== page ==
Kung Fu Panda: Review

Spare a thought, if you will, for the guys in charge of signing off the titles of Hollywood movies. The problem they face is the old ‘book-by-cover’ routine – the prejudgments an audiences will make based on a film’s title can make or break a picture. Best then, when your film features a Chinese bear that knows martial arts, to keep it simple. ‘Kung Fu Panda’. No confusion.

That simplicity and straightforwardness crosses over into the film itself. Po is a loveable panda, who, despite appearing to have no neck at all, is chosen to be an immortal warrior by a doddery old turtle. The only problem is – wait for it – he no good at kung fu! Hahaha. Cue the coming-of-age story and the realisation that you can do whatever you want if you put your mind to it. So far, so standard. But things get interesting when you look back to the title – “Kung Fu Panda”. And you think “Does what it says on the tin”. “Straightforward”. “Does what it says on the tin”. “Kung Fu”.

That’s right, boys and girls. It’s time for some balls-to-the-wall martial arts mayhem! But with cuddly animals!

The Dreamworks team fashion a film that combines equal parts CG loveliness and Bruce Lee/Tony Jaa-inspired dust-ups.  Set-pieces featuring the evil snow leopard Tai Lung busting out of prison and Po hard at work in his training complex are furious, fast-paced, and full of cartoon characters properly battering each other. There’s tonnes of neat visual touches too, from manga-style sunbursts around fighting figures to gratuitous and comedic use of slow-motion in martial combat.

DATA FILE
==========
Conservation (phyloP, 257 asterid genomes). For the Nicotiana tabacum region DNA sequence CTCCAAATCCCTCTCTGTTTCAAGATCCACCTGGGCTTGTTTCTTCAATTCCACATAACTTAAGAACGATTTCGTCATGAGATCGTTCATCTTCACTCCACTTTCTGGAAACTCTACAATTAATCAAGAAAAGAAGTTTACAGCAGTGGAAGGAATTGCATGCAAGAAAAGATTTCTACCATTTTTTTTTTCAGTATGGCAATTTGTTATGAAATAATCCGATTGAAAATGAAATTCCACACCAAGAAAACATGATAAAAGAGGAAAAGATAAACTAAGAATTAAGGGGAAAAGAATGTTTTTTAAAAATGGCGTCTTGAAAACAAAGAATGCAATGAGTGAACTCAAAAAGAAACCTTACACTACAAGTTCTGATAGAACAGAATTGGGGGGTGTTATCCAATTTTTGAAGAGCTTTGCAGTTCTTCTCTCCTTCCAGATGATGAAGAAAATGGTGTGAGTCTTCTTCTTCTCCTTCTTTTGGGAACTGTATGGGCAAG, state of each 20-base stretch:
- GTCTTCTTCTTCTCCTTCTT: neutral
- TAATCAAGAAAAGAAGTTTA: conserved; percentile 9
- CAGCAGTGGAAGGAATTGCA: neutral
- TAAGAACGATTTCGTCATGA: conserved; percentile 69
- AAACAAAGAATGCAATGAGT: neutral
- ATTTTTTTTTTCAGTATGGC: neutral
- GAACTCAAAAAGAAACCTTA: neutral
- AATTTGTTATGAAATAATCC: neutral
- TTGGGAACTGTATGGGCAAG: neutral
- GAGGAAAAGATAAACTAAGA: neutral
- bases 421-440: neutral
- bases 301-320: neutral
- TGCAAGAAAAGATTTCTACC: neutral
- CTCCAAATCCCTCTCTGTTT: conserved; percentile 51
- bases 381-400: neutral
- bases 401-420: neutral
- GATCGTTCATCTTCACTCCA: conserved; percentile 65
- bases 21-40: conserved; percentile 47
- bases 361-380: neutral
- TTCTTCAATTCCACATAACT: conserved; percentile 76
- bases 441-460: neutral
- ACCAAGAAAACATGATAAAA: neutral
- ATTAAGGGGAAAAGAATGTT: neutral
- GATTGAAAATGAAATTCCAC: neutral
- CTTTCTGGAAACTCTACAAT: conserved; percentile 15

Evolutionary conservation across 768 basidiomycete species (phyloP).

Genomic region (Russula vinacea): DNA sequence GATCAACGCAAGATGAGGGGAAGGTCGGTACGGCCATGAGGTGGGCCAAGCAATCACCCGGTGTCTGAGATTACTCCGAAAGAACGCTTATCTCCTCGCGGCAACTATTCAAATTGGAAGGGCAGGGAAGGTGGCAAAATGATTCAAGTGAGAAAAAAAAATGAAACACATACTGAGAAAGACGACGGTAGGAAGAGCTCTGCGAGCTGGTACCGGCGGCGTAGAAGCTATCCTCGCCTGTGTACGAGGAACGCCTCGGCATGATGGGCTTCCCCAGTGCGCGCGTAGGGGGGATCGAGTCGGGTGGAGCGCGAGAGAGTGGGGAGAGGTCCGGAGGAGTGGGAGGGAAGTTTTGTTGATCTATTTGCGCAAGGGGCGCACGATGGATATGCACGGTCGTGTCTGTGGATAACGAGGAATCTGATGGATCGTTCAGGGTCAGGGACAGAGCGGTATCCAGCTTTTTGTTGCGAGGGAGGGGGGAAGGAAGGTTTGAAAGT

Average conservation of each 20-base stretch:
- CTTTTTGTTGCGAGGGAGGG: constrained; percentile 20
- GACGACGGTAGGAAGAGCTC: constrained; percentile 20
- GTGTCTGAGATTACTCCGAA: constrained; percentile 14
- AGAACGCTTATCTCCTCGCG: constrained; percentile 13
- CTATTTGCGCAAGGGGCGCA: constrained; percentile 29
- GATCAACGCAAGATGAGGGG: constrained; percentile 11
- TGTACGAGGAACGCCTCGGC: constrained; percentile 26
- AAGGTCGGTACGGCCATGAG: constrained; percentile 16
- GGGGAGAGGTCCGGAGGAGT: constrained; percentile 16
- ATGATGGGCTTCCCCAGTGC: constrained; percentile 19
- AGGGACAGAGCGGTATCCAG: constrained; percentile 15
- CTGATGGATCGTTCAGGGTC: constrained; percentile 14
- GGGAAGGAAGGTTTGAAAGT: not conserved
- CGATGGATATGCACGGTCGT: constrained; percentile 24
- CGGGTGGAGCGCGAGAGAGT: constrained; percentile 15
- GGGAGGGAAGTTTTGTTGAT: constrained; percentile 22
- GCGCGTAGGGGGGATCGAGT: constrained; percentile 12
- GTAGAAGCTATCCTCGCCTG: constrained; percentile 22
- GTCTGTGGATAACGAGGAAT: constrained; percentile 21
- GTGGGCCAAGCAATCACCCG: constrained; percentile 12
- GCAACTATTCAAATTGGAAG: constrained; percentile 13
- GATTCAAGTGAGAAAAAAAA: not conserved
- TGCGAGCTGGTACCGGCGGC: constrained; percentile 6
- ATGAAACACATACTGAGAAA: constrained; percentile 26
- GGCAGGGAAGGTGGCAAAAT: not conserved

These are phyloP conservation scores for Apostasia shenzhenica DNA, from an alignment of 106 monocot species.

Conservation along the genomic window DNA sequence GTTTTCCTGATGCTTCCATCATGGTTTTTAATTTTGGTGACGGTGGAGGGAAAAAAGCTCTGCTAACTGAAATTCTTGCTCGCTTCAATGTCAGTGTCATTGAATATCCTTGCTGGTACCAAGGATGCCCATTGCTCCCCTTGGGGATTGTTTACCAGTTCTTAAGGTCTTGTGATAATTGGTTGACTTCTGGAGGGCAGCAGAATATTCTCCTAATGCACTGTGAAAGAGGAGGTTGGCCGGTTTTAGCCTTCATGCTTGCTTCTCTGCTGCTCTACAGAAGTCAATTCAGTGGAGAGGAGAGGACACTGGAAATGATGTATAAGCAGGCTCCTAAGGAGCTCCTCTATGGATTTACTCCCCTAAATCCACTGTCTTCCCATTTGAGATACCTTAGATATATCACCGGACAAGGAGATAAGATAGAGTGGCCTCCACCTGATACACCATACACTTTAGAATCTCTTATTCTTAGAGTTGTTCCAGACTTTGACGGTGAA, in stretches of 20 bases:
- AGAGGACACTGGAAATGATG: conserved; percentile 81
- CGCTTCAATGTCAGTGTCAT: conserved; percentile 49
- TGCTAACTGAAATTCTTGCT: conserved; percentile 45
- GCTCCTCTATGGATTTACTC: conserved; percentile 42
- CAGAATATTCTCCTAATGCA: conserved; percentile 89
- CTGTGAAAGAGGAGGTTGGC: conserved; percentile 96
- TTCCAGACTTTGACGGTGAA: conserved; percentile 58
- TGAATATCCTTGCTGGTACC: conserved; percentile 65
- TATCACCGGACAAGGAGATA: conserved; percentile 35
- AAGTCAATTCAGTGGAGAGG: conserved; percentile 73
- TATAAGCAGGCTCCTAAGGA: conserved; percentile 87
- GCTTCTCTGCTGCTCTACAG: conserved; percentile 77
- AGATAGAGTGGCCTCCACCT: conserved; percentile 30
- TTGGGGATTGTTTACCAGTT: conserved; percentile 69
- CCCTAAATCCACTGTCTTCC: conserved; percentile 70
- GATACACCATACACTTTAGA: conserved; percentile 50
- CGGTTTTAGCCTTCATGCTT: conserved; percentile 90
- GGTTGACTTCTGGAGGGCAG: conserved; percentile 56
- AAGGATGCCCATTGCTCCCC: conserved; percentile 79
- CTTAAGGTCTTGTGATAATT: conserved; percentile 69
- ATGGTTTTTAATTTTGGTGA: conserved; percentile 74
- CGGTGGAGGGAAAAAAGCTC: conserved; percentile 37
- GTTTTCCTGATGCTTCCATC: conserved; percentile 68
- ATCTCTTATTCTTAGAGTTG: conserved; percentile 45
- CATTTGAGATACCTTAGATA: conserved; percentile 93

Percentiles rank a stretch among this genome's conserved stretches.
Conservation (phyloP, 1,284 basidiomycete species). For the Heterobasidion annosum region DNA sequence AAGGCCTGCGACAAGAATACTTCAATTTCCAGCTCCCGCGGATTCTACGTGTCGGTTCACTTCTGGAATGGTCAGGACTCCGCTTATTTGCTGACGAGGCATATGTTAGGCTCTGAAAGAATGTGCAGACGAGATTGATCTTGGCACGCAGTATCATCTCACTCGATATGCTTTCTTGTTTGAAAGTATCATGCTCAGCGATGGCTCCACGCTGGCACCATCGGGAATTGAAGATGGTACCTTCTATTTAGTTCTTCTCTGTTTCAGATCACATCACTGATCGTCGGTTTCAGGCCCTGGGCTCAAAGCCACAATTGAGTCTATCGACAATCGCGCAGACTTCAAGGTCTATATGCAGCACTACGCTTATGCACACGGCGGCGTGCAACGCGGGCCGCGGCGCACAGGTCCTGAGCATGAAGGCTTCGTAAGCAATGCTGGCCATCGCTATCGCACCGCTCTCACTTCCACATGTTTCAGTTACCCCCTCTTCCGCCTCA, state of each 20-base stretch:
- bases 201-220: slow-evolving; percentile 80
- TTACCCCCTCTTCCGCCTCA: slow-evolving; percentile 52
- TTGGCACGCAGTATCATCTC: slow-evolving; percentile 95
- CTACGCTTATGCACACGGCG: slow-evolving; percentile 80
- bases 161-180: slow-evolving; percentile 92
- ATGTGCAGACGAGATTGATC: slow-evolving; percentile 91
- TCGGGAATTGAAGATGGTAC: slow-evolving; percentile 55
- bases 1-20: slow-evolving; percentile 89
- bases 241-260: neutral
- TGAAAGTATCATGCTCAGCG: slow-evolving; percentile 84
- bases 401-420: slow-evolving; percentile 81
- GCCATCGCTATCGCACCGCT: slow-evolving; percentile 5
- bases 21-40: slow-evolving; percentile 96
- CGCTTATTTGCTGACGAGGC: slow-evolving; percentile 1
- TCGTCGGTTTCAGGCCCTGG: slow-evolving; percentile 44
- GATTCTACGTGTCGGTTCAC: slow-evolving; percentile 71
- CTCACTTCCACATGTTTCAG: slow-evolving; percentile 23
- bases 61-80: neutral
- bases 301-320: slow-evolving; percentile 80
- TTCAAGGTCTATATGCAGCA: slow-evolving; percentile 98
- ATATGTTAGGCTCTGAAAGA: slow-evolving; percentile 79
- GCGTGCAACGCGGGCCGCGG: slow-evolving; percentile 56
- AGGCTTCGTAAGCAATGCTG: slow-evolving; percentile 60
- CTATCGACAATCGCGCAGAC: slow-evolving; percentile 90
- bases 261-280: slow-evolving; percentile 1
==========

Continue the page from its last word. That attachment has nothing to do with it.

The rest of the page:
This is what cartoons are all about – think what you want (fighting panda) regardless of its real-world possibility, and just draw it. Hey presto – you’ve got yourself a fighting panda.

The animation is out of the top drawer, with a broad pallete that provides real colour, and endearing character design that gives the film an Eastern tinge. The voice cast is impressive too, with Jack Black fitting Po’s large frame well. Dustin Hoffman is solid as the diminutive Master Shifu, and the likes of David Cross, Seth Rogen and Angelina Jolie also add to the star factor.

It is a brief film, and those big names aren’t used nearly enough – Seth Rogen has about 3 lines of dialogue. Yet for what it is, a computer-animated kids’ film about a panda that goes on a quest to learn some dope fightin’ skillz, it’s excellent. ‘Kung Fu Panda’. Does what it says on the tin.



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